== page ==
Harvesting Honey in Exuma
We have a honey marketing facility here is Exuma. So next time you are looking for that unique gift to take home, why not buy a jar of 100% natural honey from Exuma.
I just spent a fascinating day at the headquarters where BJ spent the morning showing us around and answering our many questions. They have more than a dozen hives and as the many local plants and trees come into bloom, so the pace of activity at the production site speeds up, this time of year being their busiest.
We watched as BJ sprayed a hive with smoke to calm the bees, although we were assured that this type of bee is favored because of its lack of aggression. Then slowly and carefully he removed the lid exposing the top box. Another puff of smoke and he starts to very carefully remove one of the 9 panels the spanned the box. On the panel were maybe a thousand bees. BJ gave a sharp shake and the bees fell off or flew away.
Then that panel was put in a separate box to be processed and a new clean panel put in its place. There is about half inch gap between the panels and the foraging bees bring the pollen back to the hive entrance at the base of the stack of boxes. The pollen is then transferred to a worker bee that makes its way up the gap through the stack and the produce is put into the honeycomb and sealed with bees wax. The collection process was repeated for the remaining panels until we had a box with 9 new panels inside, ready to be placed back on the stack when we had gone through some of the lower panels.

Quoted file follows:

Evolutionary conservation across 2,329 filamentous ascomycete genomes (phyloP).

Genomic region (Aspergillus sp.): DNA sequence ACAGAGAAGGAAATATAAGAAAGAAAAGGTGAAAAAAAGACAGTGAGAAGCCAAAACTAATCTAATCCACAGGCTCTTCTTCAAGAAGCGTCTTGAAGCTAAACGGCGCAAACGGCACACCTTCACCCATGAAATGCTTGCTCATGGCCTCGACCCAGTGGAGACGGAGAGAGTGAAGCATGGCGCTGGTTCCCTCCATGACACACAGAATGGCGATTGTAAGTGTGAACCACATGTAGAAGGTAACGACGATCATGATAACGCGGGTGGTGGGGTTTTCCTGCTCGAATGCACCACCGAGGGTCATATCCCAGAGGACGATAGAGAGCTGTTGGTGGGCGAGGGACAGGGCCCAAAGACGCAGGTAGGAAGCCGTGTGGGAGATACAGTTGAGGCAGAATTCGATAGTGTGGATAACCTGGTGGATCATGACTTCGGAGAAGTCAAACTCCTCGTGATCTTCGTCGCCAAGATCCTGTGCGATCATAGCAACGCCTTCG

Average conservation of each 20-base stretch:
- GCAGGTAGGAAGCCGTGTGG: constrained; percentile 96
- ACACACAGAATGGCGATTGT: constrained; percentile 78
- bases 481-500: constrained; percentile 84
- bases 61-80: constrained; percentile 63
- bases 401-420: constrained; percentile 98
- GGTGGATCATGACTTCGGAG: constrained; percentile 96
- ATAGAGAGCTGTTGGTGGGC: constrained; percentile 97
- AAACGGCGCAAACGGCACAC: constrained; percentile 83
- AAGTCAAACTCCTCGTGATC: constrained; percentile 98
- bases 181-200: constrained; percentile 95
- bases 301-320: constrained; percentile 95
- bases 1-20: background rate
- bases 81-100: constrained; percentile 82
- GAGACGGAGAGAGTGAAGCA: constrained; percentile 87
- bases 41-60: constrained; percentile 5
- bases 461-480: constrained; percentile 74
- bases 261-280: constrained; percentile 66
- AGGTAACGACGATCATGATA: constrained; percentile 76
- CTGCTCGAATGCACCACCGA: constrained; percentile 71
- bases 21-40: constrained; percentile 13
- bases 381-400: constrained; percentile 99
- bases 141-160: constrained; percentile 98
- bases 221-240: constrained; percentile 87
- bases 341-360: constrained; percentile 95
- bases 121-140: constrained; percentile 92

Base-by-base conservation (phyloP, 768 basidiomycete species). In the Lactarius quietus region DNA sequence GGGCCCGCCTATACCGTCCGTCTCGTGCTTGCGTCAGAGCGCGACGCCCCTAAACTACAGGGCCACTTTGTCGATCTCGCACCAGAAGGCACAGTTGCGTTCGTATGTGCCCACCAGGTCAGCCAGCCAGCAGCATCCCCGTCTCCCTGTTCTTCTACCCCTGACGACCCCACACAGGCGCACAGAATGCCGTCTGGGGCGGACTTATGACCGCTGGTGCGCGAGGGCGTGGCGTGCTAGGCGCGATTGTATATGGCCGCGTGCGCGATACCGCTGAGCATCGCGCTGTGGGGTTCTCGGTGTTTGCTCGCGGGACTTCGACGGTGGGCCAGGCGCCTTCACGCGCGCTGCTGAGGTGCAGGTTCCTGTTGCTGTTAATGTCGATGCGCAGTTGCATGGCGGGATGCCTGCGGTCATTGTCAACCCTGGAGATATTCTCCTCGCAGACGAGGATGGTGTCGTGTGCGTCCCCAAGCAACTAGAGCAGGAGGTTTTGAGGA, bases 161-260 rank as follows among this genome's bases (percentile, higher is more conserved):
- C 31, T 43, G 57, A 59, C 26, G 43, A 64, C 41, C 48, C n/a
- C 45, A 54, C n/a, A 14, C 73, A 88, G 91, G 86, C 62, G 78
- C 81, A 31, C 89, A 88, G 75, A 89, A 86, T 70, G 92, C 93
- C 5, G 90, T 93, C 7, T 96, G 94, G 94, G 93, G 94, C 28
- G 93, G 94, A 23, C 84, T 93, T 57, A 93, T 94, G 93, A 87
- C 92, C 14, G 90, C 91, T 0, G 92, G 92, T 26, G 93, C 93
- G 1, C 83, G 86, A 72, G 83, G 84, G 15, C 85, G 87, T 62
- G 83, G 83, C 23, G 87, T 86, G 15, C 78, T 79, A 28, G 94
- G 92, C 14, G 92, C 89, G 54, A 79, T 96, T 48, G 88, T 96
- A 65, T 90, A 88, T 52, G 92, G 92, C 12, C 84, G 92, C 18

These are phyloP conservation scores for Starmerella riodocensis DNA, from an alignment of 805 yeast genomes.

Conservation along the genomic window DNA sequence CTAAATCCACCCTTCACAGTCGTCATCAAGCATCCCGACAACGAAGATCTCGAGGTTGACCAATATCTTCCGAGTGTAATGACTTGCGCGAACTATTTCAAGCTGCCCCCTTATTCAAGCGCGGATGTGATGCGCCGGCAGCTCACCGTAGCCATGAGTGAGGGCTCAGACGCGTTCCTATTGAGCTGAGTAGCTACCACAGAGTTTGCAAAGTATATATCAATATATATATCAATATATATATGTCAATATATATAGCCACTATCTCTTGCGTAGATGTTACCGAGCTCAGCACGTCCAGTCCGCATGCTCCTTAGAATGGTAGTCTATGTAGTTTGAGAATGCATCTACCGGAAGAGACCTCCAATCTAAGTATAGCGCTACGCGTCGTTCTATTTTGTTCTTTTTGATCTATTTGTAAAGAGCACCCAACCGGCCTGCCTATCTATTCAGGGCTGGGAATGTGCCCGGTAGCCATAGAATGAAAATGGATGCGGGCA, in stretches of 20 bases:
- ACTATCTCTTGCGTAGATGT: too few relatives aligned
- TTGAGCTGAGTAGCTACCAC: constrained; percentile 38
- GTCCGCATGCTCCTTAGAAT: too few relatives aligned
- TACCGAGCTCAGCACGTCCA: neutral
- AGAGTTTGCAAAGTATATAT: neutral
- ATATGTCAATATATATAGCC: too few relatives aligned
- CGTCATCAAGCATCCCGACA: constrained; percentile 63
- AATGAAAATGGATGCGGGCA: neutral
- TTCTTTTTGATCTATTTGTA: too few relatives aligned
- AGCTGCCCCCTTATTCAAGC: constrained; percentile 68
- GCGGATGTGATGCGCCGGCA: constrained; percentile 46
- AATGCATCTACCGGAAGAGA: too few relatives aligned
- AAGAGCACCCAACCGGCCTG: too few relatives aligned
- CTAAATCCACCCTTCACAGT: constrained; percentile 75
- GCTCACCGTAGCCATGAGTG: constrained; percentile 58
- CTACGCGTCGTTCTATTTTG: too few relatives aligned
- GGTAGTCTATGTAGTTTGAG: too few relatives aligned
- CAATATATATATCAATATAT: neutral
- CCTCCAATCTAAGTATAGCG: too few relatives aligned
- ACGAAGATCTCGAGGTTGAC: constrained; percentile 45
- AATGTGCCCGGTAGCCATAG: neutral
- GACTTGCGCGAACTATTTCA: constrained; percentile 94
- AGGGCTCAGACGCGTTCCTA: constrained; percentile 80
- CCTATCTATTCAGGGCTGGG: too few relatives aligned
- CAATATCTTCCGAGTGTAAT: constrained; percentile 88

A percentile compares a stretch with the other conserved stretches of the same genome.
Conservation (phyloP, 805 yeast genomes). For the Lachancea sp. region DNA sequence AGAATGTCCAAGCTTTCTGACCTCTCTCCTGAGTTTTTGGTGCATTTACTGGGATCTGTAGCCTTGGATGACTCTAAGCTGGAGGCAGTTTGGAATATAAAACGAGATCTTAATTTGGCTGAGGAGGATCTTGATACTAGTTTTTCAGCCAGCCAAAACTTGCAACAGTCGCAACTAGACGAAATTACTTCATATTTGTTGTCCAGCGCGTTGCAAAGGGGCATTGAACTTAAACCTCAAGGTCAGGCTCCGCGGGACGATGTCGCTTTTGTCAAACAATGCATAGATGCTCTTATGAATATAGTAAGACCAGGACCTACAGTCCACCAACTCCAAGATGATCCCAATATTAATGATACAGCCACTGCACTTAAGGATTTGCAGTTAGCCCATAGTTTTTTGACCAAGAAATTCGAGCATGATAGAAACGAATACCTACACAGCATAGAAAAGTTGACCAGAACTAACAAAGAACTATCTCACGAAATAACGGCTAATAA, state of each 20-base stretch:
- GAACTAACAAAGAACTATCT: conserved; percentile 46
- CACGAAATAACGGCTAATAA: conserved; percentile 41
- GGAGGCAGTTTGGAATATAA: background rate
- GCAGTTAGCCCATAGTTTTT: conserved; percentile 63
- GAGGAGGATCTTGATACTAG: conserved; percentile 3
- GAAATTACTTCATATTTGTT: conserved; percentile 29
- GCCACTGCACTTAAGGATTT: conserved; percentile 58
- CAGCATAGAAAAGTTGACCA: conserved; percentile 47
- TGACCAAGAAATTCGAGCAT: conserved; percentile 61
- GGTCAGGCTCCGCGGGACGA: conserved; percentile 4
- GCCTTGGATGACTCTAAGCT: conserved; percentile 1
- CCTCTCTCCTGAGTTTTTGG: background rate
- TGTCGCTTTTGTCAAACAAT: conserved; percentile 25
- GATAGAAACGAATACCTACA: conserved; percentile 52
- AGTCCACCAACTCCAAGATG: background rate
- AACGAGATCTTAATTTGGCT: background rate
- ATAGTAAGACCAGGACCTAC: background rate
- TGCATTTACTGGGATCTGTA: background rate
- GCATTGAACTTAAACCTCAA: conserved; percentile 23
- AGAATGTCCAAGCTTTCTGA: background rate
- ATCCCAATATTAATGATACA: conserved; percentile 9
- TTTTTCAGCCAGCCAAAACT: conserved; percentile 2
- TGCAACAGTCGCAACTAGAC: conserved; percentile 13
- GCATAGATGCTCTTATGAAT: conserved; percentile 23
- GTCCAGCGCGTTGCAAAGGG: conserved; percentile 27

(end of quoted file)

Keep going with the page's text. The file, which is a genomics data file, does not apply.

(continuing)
All this was done without gloves, just a beekeepers protective hat. It was obvious that the beekeeper had to be confidant, move slowly and carefully, especially when rebuilding the hive as he lowered each box back in position taking great care not to crush any bees.
The predominant tree that is currently in bloom is the Logwood Tree and the honey from this tree is paler and processed separately from other blossoms that occur later.
Once the full panels reach the processing area. the wax is scrapped off, exposing the raw honey. The panels are then placed in a large centrifuge, spun at high speed so the honey flies out of the panel and slides down inside the drum and is filtered and bottled.
In a hive there are around 1000 bees on each panel and more than 90 % are female. The male bee's only function is to fertilize the Queen, a job that costs them their lives. There is just one queen who lays eggs for 2 to 5 years. When she is past her prime she is replaced by feeding a replacement with Royal Jelly which will become the next queen. It's a tough life being a worker bee and their life will last around only 2 months.
The hub of this growing industry is at the Exuma Foundation located on the Queens Highway roughly halfway between GeorgeTown and the airport, and that is where you can buy your special Exuma Honey.